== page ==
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Old 08-10-2012, 02:05 PM   #1
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Am not opposed to to a beer that is cloudy but some people are. I was just curious how to make it more clear in the future. Would a secondary be the way to go or should I use something like Irish moss or whirlfloc?

 
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Old 08-10-2012, 02:10 PM   #2
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Sort of depends on the style. Some beers (wheat beers, dry hopped beers, for instance) are going to be cloudy, period. It's part of the style.

For other beers, yes, whirfloc or Irish moss can help. Quicker chilling from the kettle to the fermenter, to promote a better cold break, can help. Also, giving the beer more time in primary, or sometimes a secondary, can also prove beneficial - basically, it's the extra time that will help yeast and other sediments drop out of your beer before you package it.

 
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Old 08-10-2012, 02:17 PM   #3
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You can also do a cold crash. When it's done fermenting, bring the beer down to just above freezing and hold it there for about a week. That will help more of the protein and yeast to fall out. You can also stir in some gelatin (or other product) to make things even clearer
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Old 08-10-2012, 04:19 PM   #4
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Chilling the wort in 20 minutes or less will prevent or greatly lessen chill haze at fridge time. Leaving it in primary to reach FG & settle out clear or slightly misty helps too. Cleaner & clearer beer. After 3-5 days in bottles,it should be crystal clear. Unless it's a wheat or something really hoppy. The hop oils make it a bit misty.
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Old 08-10-2012, 04:24 PM   #5
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The above are right. Time is your friend, too. Leaving each fermentation step (and cold crash) for as long as you can will help most. If you keg, pour off the first half glass after it's carbed. Even still, the more time it sits in the keg the clearer it gets. My IIPA is almost kicked and as of last night I could finally see through it clearly.
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Old 08-10-2012, 04:38 PM   #6
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Agree with all of the above but also, if you bottle, leave the bottles in the fridge for a week or so before pouring. This will greatly lessen your chill haze.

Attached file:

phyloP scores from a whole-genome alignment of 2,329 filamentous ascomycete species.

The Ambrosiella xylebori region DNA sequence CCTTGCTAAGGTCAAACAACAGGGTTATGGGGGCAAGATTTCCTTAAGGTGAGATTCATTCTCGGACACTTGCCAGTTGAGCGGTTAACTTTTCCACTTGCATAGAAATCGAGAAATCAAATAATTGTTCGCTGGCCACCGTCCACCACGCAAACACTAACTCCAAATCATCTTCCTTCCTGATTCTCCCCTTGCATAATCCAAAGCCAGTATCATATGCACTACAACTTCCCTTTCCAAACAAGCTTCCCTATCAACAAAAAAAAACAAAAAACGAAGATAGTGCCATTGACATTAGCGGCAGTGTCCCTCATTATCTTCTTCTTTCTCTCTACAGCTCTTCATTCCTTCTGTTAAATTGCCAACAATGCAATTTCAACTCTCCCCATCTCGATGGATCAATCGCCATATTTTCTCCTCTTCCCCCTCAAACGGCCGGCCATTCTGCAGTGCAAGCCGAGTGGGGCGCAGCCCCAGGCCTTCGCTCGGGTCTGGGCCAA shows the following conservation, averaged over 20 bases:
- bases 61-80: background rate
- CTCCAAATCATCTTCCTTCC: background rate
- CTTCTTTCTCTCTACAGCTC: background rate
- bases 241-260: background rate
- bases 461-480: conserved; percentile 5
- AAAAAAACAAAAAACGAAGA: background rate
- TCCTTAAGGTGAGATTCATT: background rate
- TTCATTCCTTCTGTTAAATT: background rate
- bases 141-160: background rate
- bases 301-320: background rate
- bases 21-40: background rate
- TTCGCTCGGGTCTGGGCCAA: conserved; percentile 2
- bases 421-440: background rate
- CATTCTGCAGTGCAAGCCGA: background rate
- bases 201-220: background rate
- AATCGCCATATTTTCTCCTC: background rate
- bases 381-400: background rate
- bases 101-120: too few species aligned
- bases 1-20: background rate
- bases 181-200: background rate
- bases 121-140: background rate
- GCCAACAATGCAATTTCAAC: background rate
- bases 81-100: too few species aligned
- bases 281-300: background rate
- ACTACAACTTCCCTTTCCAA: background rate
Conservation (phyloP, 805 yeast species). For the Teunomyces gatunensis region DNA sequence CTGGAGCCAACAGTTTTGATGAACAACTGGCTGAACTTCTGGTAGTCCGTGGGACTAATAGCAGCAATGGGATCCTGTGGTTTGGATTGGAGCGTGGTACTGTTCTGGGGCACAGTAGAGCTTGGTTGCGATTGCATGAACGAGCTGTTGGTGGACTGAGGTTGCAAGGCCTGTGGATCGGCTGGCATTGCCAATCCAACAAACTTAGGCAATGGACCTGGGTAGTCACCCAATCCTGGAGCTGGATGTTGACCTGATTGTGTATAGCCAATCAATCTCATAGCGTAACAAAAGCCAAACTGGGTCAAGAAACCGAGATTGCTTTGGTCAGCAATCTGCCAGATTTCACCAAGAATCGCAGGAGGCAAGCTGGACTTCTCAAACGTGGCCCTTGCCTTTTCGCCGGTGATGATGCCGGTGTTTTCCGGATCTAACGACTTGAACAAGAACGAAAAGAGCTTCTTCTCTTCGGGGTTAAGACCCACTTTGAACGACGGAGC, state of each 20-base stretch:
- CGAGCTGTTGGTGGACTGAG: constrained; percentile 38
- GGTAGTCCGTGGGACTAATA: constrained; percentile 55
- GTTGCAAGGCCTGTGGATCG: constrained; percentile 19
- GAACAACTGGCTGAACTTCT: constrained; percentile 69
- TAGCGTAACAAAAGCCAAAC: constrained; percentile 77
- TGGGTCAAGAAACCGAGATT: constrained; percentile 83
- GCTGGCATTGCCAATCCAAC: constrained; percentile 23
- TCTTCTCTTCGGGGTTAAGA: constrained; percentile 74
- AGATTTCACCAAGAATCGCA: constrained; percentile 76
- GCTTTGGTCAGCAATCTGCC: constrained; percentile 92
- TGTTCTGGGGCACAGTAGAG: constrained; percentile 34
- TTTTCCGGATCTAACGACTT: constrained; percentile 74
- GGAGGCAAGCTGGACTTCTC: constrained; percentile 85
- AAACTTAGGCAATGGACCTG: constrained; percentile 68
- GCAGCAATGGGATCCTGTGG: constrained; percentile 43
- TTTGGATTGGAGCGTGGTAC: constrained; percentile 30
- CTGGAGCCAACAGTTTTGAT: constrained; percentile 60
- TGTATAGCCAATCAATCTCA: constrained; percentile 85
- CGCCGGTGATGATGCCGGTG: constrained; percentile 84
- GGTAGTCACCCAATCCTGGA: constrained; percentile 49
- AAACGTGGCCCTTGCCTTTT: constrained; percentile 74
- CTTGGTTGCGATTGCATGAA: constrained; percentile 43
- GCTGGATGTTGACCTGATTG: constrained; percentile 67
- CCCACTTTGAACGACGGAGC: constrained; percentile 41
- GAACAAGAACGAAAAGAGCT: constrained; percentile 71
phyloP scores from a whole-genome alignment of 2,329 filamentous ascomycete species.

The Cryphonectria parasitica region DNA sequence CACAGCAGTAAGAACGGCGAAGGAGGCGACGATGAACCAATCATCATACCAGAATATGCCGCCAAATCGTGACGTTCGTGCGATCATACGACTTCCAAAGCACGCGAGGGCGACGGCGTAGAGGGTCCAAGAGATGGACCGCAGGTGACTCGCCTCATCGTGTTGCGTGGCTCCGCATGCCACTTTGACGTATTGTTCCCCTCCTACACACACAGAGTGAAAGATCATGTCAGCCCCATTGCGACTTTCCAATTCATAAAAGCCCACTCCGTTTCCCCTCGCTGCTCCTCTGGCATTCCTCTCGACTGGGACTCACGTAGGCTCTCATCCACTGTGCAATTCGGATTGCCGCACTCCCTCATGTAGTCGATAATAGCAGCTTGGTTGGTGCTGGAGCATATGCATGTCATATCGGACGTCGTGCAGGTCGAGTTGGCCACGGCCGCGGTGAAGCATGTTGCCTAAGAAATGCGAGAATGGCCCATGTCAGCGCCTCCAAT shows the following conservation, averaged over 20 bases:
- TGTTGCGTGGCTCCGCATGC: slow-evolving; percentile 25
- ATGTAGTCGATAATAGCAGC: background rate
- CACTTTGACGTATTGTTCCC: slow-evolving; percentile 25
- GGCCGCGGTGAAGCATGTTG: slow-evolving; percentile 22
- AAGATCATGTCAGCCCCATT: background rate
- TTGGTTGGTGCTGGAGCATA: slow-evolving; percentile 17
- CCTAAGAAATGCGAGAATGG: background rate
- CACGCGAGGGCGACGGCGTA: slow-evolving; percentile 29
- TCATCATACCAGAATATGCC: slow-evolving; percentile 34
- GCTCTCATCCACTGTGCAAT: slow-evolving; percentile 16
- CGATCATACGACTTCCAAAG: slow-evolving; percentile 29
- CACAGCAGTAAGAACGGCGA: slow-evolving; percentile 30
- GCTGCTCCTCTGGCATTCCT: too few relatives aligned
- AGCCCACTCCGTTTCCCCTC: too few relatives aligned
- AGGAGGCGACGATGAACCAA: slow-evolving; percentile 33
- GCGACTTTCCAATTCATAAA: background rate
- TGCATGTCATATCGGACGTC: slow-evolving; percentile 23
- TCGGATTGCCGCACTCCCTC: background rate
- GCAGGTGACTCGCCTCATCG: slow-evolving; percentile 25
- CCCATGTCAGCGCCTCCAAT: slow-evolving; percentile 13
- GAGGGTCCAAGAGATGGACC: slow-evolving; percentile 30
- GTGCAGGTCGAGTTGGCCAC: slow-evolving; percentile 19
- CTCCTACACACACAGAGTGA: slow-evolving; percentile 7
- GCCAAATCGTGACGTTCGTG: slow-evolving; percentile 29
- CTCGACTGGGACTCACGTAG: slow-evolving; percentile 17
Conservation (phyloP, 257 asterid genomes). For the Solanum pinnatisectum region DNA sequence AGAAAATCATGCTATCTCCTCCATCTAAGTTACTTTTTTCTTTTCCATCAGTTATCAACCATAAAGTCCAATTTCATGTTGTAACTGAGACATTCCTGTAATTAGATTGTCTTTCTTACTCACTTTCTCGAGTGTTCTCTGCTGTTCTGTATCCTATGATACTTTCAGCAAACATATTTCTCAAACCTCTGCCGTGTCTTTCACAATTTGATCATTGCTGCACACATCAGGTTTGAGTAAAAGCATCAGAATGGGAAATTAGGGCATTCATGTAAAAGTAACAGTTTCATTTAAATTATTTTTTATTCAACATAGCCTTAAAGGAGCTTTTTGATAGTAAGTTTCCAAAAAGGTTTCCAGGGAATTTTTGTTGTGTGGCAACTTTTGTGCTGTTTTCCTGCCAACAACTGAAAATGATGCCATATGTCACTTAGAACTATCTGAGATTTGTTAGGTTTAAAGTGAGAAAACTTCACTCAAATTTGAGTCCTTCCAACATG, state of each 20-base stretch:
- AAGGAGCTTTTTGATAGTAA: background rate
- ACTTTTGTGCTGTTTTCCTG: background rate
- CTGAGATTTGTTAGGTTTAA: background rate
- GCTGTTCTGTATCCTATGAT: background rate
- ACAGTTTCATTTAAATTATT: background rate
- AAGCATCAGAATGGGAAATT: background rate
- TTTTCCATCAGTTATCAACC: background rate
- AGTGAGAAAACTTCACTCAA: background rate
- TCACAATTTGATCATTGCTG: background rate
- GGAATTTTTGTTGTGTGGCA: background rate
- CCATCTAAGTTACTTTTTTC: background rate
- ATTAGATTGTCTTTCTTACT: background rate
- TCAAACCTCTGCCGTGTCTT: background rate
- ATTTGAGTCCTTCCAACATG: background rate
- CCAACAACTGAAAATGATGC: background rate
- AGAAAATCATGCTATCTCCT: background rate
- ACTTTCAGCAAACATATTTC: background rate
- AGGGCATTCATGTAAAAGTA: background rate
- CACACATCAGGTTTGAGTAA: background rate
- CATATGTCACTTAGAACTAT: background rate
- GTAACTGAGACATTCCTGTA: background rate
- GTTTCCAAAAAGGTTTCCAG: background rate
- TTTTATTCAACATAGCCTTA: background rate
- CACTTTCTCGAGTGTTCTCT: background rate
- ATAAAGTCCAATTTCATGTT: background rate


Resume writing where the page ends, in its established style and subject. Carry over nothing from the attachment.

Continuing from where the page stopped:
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Old 08-10-2012, 05:24 PM   #7
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Yup,chill haze,if any usually takes 3-5 days to settle out. Kinda looks like a fog bank settling down. But chilling the hot wort in 20 minutes or less gets rid of chill haze at fridge time.
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Old 08-10-2012, 05:30 PM   #8
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Quote:
Originally Posted by stratslinger View Post

For other beers, yes, whirfloc or Irish moss can help. Quicker chilling from the kettle to the fermenter, to promote a better cold break, can help. Also, giving the beer more time in primary, or sometimes a secondary, can also prove beneficial - basically, it's the extra time that will help yeast and other sediments drop out of your beer before you package it.
I have to agree with this, a whirl floc tab in or after the boil, along with a quick chill after the boil or post boil steep, will help a ton. As will letting your beer fall or begin to fall clear before packaging. Racking to a secondary vessel (bright tank) can help this happen faster, but IME, no better. If you package a clear beer, you should have a clear beer after the chill haze (if it happens) subsides.
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Old 08-10-2012, 06:23 PM   #9
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I had a problem with cloudy beer very early on. I was cooling my wort down to room temperature in less than 6 minutes, I tried to leave the hot break in the boil pot. It eventually came down to not boiling vigoriously enough. I was so paranoid about boiling over in my basement that I wasn't cranking the heat enough. As soon as I moved out into my garage and started boiling at much higher temps I noticed an immediate improvement in my beer clarity.

 
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Old 08-10-2012, 06:28 PM   #10
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Quote:
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I had a problem with cloudy beer very early on. I was cooling my wort down to room temperature in less than 6 minutes, I tried to leave the hot break in the boil pot. It eventually came down to not boiling vigoriously enough. I was so paranoid about boiling over in my basement that I wasn't cranking the heat enough. As soon as I moved out into my garage and started boiling at much higher temps I noticed an immediate improvement in my beer clarity.
For sure, getting a good hot break probably helps as much as getting a good cold break after the boil.
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